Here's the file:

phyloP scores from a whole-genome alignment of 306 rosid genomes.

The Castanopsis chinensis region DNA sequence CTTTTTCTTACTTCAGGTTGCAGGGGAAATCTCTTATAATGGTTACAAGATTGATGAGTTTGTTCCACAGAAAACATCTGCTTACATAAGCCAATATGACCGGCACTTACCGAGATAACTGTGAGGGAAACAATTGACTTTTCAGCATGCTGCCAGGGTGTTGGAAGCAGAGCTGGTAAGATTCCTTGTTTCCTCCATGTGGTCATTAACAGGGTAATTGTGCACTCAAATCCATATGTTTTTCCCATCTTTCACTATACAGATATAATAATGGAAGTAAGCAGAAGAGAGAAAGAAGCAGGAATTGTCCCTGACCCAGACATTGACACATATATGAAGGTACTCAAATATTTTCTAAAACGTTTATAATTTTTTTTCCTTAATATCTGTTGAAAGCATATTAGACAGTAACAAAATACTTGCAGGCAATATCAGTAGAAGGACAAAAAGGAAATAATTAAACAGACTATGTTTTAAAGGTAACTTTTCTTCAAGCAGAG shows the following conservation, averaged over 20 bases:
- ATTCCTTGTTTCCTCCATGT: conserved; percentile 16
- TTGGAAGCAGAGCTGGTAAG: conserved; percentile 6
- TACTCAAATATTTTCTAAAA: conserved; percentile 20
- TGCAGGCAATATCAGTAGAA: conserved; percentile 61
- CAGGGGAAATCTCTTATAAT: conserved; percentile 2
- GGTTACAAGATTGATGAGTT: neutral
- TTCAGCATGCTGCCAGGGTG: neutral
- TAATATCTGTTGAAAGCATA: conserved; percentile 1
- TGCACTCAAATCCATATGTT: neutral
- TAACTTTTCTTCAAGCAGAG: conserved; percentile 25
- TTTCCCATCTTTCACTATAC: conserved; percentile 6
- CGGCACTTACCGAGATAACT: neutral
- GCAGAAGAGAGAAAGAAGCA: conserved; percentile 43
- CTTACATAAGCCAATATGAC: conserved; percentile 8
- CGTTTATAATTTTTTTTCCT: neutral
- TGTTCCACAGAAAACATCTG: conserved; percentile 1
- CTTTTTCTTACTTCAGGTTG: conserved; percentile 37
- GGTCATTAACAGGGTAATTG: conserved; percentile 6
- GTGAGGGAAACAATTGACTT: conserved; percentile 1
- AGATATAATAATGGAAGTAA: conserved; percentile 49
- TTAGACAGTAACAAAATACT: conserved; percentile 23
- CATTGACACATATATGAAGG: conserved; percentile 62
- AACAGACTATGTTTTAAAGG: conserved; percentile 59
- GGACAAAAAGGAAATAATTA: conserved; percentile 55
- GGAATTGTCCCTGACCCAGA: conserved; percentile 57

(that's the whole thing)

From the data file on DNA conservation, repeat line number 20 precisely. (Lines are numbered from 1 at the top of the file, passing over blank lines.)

- GGTCATTAACAGGGTAATTG: conserved; percentile 6